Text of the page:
Thursday, January 19, 2012

The Near-Sighted Brand

Sometimes I think I should put an branding eye-chart on my website for companies who have a hard time seeing the truth about their brands. If they were only 20/20 they'd be able to take on the competition from a leadership position and have clarity in their actions. If these 5 observations leave you squinting then maybe it's time you addressed your branding optics:

1) "It's not time to address my brand as we're too busy. When things slow down a bit, maybe we can do something."  The time to address branding deficiencies is now. Waiting only compounds problems and when a slow down occurs, companies are more likely to follow the leader than adopt a long term strategy than leads. Because branding addresses the entire corporate experience, striking while the iron is hot, not only emboldens you but invigorates the whole stake-holder group.

2)  "I do so many things - how can I not promote them all?" The rule is the more services you promote the more it costs you. Going to the door with one strong message is not only more powerful but it allows your prospect to differentiate you from the rest of the pack. Focusing on the one core service that makes the money makes you the leader in that area. Once you get through the door, then it's the time to expose the prospect to everything else that makes you great.

3) If you've got a different logo on your building, your vehicles, your branded attire or your stationary and website then you've got an identity problem. Your only option here is to corral all of your images and decide on one that speaks to who your brand is. Maintaining the status quo will only make your prospects cross-eyed and think that maybe you own multiple companies.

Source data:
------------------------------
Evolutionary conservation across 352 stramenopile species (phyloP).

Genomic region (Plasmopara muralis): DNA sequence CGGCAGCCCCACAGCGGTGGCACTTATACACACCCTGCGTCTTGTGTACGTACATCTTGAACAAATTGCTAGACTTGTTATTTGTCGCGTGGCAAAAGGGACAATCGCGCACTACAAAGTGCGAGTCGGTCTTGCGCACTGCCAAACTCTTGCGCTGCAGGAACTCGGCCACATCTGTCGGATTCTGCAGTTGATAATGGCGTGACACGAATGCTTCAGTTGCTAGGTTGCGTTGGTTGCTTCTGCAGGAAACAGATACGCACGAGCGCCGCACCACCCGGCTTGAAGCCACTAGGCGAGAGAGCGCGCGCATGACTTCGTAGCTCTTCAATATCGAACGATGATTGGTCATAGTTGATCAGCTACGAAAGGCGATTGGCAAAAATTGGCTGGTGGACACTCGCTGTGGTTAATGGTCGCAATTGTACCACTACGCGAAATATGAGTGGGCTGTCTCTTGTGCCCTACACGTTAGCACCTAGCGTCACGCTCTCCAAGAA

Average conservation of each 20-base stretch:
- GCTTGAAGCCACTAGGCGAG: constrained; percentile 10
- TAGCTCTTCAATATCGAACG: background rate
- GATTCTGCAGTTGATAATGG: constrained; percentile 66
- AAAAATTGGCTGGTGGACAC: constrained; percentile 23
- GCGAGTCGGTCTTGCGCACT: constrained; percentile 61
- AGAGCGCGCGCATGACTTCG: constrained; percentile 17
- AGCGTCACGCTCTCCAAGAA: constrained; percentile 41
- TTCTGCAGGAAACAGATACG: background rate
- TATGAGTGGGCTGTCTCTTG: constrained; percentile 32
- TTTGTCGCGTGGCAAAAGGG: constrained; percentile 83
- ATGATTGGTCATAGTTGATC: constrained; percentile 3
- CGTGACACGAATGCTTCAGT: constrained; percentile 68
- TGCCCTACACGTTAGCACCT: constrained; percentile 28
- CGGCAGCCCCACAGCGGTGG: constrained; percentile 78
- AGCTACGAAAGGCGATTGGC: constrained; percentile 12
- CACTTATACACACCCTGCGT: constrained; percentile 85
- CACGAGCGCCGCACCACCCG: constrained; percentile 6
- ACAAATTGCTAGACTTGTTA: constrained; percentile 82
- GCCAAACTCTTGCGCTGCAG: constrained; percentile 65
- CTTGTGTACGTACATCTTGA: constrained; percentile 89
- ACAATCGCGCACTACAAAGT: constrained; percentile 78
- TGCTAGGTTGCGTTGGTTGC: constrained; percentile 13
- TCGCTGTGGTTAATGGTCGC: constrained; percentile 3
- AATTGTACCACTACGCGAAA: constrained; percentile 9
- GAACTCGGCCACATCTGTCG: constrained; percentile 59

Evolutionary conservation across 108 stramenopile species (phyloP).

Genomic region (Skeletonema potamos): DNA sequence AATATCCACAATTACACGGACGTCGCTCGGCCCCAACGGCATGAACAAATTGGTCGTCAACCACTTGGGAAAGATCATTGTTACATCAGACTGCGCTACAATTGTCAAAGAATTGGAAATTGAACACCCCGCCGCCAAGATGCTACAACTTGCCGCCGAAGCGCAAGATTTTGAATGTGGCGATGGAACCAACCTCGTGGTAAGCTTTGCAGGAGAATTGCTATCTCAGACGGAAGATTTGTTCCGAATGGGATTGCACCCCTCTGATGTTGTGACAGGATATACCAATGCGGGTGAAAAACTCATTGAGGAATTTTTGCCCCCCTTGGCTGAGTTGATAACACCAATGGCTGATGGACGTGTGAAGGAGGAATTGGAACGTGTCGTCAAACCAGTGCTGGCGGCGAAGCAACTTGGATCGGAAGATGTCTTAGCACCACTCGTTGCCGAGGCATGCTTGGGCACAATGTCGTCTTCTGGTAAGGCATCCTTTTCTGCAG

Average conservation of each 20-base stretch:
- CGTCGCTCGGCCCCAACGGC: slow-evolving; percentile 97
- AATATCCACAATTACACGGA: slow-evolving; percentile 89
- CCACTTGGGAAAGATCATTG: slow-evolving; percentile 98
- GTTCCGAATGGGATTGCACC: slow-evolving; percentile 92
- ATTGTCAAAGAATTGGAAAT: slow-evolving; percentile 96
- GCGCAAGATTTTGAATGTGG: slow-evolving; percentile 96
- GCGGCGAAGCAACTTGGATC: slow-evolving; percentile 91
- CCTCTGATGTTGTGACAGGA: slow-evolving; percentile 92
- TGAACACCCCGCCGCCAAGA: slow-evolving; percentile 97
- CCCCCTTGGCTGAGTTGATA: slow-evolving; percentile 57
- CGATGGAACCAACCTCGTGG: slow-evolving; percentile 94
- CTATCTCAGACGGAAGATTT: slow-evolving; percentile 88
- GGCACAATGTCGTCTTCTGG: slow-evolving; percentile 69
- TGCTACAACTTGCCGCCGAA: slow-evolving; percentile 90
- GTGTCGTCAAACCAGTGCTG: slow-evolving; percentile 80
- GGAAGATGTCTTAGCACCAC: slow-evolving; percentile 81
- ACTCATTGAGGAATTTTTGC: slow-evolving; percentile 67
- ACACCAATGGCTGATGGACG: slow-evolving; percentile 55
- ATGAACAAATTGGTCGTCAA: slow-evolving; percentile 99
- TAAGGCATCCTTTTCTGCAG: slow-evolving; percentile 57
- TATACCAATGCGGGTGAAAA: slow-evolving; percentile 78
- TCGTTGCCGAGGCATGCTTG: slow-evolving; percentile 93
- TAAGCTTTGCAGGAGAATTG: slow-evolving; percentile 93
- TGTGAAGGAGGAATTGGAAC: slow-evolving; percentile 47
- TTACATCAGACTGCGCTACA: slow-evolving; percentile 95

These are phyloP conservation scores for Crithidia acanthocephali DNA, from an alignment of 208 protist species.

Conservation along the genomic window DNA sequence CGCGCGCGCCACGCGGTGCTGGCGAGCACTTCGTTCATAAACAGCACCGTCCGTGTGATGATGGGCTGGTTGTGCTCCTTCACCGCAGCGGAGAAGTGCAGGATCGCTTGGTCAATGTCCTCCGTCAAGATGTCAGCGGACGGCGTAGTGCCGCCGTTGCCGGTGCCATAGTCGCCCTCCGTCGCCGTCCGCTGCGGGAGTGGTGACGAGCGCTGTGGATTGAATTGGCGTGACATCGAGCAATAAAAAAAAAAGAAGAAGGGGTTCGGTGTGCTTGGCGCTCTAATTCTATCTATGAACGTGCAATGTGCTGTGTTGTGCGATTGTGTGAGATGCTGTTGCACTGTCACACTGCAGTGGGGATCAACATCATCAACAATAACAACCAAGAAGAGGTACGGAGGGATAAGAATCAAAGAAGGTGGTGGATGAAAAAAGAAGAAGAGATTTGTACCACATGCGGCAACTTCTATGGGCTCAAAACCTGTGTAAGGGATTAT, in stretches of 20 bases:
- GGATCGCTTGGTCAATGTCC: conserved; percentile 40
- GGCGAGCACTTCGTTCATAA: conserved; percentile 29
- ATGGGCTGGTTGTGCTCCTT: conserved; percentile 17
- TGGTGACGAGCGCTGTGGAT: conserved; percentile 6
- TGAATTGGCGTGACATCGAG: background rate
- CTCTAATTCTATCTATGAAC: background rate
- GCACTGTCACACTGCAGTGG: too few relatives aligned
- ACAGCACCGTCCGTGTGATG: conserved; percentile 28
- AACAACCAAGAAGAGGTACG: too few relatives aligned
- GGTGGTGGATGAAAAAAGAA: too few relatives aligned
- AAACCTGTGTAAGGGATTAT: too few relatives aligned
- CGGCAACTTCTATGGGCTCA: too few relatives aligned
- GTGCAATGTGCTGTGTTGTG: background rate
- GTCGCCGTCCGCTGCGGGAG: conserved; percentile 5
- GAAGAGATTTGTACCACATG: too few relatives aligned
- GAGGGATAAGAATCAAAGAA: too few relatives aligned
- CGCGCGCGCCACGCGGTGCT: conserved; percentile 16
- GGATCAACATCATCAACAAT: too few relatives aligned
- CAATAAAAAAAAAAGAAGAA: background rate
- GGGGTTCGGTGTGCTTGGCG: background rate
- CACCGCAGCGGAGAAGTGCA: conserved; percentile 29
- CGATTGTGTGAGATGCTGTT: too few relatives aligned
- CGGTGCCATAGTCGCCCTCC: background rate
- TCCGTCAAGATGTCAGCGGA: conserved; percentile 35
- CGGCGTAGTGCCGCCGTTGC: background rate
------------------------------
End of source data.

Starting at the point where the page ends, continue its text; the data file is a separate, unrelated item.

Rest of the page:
4) Ignoring the professional image. When ever I see home-printed brochures and business cards, amateur logos, static websites and absentee sales efforts - I am dumbfounded as to the person's lack of respect for themselves and their brand. At the alter of cheap, these brands tell prospects that they are not leaders. If they don't respect their brands enough to put their best foot forward, what harm might they do a customer who gives them an opportunity? Sales are hard enough without making it more difficult than it has to be.

5) When new brands strike amazing success they do so because they have outstanding brand values. Staying true to these values keeps the brand on-track. But if it comes to pass that the brand is careening out of control and headed for disaster, then chances are good that it has failed to live up to those original brand values and has tried to cut corners. Stakeholders can never forget what the brand stands for. It's not enough to just say it but they must live it - forever.

If these situations look like some people's brands that you know - make them aware of this article. It beats getting bottle glass spectacles.

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